MERELY contemplating a trillion euro is somewhat mind-boggling, but that is the amount the European Central Bank (ECB) is planning to spend over the next eighteen months to stimulate growth in the euro economy and to try to fend off the threat of a spiral of deflation.
The plan announced by ECB president Mario Draghi last week will see €60bn per month from March until at least September twelve months – a total of €1.08tr – being used to purchase public and private sector assets, but mainly government bonds, to help ease debt and get more money circulating in the wider economy. Central banks, who will hold the bonds, will pass on interest gained on them to their respective governments and this could be worth up to €500m to the Irish exchequer, which they should spend on generating more economic activity so that the aims of the quantitative easing programme can be met.
But how much of it will filter down to the people of Ireland who have borne the brunt of the cost of bailing out our banks? The bankers are the very people who will feel the initial benefits of quantitative easing with the theory being that this handy form of financing will free up more money for them to lend and help to regenerate economic activity across the euro zone.
All the ECB’s efforts before this to try to inflate the European economy have failed and it is only now that it has resorted to quantitative easing in the hope of doing this, having been held back somewhat by German fears of a spiral of inflation. The strategy of keeping bank interest rates at historic lows did not create any significant uplift, so the quantitative easing was the obvious next step as it had worked well for the United States and the United Kingdom in recent years.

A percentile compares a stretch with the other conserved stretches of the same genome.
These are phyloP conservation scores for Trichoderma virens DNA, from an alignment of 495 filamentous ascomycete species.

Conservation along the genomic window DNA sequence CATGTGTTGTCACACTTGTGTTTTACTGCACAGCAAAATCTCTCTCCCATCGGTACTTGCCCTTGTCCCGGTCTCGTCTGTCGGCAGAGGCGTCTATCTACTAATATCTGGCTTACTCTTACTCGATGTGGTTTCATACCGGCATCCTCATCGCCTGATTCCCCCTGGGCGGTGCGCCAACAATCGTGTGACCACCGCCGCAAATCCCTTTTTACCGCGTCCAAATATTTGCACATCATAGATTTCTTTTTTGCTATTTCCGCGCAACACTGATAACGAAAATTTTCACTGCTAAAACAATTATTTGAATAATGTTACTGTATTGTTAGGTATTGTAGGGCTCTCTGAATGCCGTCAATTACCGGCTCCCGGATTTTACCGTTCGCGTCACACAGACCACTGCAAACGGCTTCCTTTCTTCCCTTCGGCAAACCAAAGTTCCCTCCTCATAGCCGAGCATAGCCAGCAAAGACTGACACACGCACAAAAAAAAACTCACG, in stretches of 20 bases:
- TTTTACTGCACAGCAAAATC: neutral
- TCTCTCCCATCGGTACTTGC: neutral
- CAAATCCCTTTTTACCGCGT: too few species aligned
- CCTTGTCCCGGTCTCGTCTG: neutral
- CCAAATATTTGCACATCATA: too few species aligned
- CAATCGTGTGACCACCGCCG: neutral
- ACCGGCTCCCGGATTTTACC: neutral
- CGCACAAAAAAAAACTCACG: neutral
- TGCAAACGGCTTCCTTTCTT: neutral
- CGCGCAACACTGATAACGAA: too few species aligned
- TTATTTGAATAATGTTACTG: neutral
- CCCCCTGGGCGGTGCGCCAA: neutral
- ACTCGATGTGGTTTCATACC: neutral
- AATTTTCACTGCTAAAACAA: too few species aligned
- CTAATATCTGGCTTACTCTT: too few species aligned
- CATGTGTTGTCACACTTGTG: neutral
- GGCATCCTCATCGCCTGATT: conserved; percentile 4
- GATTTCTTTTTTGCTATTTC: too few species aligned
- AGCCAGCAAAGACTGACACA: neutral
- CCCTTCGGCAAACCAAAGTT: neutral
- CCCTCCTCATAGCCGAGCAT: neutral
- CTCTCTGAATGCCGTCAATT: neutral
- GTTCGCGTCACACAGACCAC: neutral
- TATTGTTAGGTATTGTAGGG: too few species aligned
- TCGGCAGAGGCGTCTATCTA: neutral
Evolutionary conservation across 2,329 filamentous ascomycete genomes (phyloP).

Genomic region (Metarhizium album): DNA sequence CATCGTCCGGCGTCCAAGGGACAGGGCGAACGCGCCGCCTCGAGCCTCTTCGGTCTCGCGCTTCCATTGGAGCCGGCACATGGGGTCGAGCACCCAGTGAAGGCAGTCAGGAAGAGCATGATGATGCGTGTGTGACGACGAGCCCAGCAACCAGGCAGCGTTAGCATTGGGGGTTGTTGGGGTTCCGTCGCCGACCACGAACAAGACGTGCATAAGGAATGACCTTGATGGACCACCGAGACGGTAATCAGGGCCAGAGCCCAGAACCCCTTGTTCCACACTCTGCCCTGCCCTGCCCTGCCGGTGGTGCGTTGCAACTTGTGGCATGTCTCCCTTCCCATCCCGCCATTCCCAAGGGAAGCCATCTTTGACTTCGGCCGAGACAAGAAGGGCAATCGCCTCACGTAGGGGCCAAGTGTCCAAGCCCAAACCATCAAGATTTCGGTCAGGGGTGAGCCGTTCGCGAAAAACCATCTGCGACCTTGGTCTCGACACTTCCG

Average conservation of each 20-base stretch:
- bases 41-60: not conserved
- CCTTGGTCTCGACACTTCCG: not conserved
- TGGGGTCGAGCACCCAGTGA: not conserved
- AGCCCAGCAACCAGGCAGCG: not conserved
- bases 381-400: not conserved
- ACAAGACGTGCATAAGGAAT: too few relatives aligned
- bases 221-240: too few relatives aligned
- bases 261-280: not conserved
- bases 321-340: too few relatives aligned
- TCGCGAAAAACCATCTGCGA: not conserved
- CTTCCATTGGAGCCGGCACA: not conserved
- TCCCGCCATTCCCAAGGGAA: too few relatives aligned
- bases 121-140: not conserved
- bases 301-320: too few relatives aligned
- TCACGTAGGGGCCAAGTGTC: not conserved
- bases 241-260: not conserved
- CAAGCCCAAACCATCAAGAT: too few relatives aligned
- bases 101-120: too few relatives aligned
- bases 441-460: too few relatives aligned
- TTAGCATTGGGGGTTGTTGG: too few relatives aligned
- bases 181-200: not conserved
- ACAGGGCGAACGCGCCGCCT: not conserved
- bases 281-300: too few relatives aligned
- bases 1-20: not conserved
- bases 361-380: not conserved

While it has taken a long time for the expected ECB quantitative easing to be put in place, the amount of it is bigger than the markets anticipated and the move has been generally well received by them. Mario Draghi has promised that the ECB will continue with this last-throw-of-the-dice policy until the desired results are achieved.
By effectively printing more money, quantitative easing has already had the effect of weakening the euro against the other major currencies, such as the US dollar and sterling, which will boost exports to countries outside the EU. Ireland should be in a position to take advantage of this because we export most of our goods and services to the UK and US and this should help consolidate our GDP growth rate, which has raced ahead of others in the euro zone.
The weakness of the euro will also serve as a great fillip also for our resurgent tourism industry by offering visitors from abroad even better value for money here. As the attractions of the Wild Atlantic Way continue to be promoted, nationally and internationally, it is hoped that places like West Cork will benefit from extra visitor numbers, thus helping the domestic economy, which is only barely beginning to recover and at nothing like the rate of Dublin and other bigger centres.
The dividends of quantitative need to be spread countrywide, so that rural areas, still in the economic doldrums, can reap some tangible benefits from the recovery. Financing more of the recommendations from last year’s largely not-acted-upon ‘Energising Ireland’s Rural Economy’ report by the Commission for the Economic Development of Rural Areas would be a useful start.